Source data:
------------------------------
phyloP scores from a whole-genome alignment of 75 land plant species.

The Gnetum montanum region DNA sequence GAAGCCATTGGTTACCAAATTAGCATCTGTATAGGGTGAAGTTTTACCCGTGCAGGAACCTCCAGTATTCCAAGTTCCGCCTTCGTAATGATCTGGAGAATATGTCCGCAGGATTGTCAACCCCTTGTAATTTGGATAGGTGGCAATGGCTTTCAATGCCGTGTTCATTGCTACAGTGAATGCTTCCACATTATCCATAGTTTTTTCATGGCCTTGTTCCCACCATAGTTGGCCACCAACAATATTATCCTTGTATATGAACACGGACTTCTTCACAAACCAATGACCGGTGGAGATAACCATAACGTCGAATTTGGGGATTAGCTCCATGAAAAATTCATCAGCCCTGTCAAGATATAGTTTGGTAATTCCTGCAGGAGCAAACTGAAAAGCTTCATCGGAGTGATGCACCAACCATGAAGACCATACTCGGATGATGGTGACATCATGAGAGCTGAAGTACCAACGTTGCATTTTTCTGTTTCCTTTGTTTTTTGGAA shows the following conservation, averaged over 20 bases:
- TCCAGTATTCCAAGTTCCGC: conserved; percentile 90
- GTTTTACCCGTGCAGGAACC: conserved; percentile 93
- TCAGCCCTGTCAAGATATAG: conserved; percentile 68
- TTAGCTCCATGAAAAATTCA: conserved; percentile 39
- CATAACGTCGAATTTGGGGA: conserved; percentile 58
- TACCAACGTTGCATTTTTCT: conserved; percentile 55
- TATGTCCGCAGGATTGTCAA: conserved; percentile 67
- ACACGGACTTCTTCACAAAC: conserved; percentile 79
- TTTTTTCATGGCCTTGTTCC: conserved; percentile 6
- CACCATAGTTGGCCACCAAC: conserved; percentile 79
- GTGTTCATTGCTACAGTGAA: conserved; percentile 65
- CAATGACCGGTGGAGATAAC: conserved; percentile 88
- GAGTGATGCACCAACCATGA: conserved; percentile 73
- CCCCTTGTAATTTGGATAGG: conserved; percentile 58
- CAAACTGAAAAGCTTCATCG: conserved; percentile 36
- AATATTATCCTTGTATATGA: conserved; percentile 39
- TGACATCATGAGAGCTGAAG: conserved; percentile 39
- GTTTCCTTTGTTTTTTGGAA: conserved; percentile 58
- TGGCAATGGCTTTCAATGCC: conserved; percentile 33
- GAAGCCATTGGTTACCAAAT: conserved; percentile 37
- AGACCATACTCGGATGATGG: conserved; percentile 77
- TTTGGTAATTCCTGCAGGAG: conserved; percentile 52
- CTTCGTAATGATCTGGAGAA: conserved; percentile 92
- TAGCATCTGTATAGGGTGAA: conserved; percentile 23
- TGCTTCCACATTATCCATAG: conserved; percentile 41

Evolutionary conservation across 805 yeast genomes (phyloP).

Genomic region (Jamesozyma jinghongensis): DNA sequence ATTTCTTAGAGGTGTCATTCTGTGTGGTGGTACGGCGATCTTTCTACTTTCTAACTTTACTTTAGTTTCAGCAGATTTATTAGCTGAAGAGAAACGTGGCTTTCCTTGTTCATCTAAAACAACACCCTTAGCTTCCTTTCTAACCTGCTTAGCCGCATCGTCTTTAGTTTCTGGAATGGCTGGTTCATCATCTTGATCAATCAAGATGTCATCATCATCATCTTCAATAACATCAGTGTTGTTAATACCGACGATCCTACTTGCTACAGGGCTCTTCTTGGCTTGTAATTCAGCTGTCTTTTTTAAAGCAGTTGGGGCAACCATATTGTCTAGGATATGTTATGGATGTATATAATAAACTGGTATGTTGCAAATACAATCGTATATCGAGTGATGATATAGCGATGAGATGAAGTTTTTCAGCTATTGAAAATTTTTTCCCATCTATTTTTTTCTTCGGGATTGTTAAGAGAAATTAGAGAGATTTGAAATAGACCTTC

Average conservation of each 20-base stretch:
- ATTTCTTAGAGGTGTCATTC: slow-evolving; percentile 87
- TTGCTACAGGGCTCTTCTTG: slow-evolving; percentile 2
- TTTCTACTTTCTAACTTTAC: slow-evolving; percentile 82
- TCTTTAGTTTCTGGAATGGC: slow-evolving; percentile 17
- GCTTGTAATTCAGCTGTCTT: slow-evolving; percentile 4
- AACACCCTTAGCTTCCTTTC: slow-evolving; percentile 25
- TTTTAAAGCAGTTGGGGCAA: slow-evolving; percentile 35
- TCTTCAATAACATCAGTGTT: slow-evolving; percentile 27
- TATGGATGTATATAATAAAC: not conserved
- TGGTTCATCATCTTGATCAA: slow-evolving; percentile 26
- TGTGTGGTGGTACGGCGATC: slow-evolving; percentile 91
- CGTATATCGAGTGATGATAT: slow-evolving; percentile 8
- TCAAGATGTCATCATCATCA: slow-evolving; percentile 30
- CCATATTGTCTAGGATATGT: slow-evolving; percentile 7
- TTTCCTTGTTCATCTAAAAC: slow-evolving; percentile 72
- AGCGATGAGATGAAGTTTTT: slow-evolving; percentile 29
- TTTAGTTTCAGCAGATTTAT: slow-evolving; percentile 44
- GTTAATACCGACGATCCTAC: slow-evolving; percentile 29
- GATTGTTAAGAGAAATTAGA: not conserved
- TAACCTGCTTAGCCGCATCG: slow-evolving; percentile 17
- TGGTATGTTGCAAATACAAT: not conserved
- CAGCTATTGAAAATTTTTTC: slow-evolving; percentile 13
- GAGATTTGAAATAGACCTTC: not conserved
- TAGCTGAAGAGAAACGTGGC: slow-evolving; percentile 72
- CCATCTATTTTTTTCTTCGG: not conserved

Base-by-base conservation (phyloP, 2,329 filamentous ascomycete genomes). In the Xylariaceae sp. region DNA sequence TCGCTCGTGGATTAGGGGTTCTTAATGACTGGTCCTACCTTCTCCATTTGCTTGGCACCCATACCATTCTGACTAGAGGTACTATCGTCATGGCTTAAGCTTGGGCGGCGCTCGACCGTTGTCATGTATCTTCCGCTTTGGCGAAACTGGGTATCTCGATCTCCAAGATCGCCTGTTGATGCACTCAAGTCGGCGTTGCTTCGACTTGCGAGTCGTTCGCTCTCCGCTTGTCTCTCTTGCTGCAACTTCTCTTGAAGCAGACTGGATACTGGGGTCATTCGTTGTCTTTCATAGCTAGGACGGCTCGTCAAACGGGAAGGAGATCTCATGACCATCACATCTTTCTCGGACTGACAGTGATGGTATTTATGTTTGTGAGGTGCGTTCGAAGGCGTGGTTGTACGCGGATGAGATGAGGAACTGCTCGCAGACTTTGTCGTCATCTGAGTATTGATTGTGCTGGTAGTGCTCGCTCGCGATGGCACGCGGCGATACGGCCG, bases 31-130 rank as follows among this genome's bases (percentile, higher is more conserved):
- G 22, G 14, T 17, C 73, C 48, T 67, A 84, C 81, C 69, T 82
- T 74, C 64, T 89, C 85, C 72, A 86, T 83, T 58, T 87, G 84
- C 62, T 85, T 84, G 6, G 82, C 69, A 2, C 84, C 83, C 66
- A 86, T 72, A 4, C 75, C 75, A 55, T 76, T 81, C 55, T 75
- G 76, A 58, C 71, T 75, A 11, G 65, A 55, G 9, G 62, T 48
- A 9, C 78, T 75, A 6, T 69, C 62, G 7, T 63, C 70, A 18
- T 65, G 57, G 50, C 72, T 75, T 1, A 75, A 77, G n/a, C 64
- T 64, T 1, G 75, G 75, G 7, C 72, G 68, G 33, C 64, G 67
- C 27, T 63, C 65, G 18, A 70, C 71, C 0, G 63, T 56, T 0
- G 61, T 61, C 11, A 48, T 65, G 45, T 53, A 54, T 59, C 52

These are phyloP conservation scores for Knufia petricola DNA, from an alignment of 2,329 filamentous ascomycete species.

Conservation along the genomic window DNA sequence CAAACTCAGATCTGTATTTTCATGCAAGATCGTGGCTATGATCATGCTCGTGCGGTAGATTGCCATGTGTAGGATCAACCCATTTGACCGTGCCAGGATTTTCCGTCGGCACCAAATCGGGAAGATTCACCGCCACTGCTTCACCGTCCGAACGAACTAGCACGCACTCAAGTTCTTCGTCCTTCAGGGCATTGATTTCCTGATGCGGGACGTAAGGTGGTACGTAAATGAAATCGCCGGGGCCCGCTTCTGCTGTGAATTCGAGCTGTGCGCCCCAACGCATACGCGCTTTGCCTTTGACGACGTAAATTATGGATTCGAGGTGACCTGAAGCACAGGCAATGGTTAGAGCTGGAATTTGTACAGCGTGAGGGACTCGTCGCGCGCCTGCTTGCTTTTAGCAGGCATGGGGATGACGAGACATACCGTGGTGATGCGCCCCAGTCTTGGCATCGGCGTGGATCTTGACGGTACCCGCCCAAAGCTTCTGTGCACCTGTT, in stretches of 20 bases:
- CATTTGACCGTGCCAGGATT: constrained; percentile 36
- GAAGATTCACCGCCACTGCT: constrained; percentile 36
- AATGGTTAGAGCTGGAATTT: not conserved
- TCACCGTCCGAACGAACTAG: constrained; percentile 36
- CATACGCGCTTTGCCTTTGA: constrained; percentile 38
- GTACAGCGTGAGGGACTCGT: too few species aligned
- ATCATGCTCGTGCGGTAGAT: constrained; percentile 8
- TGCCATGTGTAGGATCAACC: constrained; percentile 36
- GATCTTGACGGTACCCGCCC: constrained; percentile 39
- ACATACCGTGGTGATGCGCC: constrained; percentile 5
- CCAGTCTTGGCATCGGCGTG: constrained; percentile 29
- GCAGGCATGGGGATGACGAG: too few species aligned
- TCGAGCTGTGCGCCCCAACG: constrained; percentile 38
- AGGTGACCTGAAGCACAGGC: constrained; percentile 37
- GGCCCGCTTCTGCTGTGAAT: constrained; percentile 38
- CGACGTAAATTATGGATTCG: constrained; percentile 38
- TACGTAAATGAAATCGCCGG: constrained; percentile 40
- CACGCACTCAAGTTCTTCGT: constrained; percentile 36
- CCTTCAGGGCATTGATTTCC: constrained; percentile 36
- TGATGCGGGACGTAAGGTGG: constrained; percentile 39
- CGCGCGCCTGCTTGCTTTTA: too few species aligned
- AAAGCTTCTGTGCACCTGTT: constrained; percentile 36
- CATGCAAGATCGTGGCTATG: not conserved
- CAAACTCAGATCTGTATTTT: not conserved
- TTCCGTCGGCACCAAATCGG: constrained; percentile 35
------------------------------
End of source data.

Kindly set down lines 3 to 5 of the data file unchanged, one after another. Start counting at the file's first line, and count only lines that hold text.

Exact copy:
- TCCAGTATTCCAAGTTCCGC: conserved; percentile 90
- GTTTTACCCGTGCAGGAACC: conserved; percentile 93
- TCAGCCCTGTCAAGATATAG: conserved; percentile 68